You and your pelvic floor

Incontinence or light bladder leakage (LBL) can be a wee problem for post-partum women. Here's what to do to maintain your core strength after giving birth.

Growing a baby and giving birth is probably the most radical process your body will experience. Your body changes, hormones rage and your maternal instincts kick in as you become more aware of your baby's needs and place less importance on your own. As your body adapts to your life as a mum, it's vital to look after yourself from the inside out.

With a third of women suffering from incontinence after they've had a baby, the muscles that support your bowel, bladder and uterus need their own workout. Janetta Webb, a physiotherapist and pelvic floor specialist at Jean Hailes for Women's Health says that after birth these muscles are at their weakest.

"The hormonal changes of pregnancy, the increasing weight of your baby and then the stretching of these muscles during your baby's birth mean that you need to pay special attention to the pelvic area afterwards. That's everyone, even women who have had a Caesarean delivery," she says.

So, how soon after birth can you begin?

"These exercises should be started as soon as you feel comfortable doing them after birth, ideally within the first few days," Janetta explains, "But, if it is painful to squeeze the muscles, wait another day and then try again."

Building inner strength

Research shows the stronger your pelvic floor is before you give birth, the less likely you'll be prone to incontinence. But don't worry if you haven't been engaging your core, it's never too late to begin working your muscles. For the most effective technique Janetta suggests lying down on your back or side with your knees bent.

"You'll be able to feel your pelvic floor muscles when you squeeze the muscles around the anus, vagina and urethra all together and draw these muscles upwards. Ensure you aren't holding your breath and that you don't squeeze your buttocks, legs or move your back. It's a small movement inside," she says. Start by holding your stance for three seconds and then release the tension, before working up to six seconds and eventually to eight. Repeat the pelvic floor hold up to 15 times before resting.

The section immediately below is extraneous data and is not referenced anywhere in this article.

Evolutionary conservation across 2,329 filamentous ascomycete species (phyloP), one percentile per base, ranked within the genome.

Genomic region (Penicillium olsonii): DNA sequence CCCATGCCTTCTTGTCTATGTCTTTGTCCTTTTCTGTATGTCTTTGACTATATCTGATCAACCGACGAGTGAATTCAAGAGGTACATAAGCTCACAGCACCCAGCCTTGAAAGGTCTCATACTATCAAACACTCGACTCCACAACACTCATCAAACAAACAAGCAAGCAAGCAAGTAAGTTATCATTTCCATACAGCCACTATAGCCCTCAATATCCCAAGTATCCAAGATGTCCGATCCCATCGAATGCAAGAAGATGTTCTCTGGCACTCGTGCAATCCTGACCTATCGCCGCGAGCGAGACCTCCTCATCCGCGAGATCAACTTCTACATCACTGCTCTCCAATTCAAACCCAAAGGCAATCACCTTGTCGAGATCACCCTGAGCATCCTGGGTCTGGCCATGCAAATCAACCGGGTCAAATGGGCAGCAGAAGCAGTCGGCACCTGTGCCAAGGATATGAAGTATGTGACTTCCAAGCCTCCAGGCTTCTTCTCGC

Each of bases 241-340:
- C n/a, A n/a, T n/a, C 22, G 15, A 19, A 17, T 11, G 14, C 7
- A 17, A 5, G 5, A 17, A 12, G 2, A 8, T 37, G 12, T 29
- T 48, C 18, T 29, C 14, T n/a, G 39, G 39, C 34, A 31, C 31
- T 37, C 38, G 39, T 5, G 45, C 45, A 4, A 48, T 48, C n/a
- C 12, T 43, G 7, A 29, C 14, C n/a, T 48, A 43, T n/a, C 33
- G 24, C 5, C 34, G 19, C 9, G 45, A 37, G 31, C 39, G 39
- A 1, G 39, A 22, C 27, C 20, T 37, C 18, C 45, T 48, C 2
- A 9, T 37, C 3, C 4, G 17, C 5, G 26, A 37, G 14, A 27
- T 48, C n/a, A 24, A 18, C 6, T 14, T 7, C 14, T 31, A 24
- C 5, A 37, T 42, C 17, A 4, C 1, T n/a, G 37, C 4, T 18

Janetta recommends trying to do this a few times every day, when you're in bed or feeding your baby, before progressing to performing the exercises standing up with your legs hip-width apart. "If you don't feel anything happening, don't give up. It's important for you to get your muscles working, so try changing to a sitting position to get started."

When to get help

While LBL is common among women, leaking from your bladder shouldn't be ignored. Seek help from a GP, your obstetrician or pelvic floor physiotherapist if you find that you're leaking urine during exercise or when you laugh, cough or sneeze. "You should also look for pain in the pelvic area during sex or a feeling of heaviness in the vagina, as well as loss of bladder or bowel control," says Janetta.

Prevent and manage your bladder control

Follow these tips from Janetta to maintain a strong pelvic floor:

  1. Be pelvic floor aware: "Get into the habit of squeezing your pelvic floor when you cough, sneeze, laugh or lift to prevent leakage and support pelvic organs."
  2. Keep it light: "Avoid lifting more than 10 kilos, especially before your baby is six weeks old and until you can work the muscles effectively when you lift."
  3. Take it easy: "Choose low-impact fitness activities such as walking, swimming and bike riding (when you are comfortable) while you strengthen your pelvic floor. If any activities in your fitness program cause leakage or vaginal heaviness, it's your body telling you to stop and get help. Visit pelvicfloorfirst.org.au and download the Pelvic Floor First exercise app."
  4. Stay regular: "Avoid constipation and straining to empty your bowels. Keep your fluids up and eat a variety of healthy foods to keep your bowels moving easily."
  5. Horizontal help: "If you can, lie down during the day when you are first home from hospital, when feeding or when your baby sleeps. This gives your muscles a rest too."
Originally published by Now to Love.

Posted in Your needs.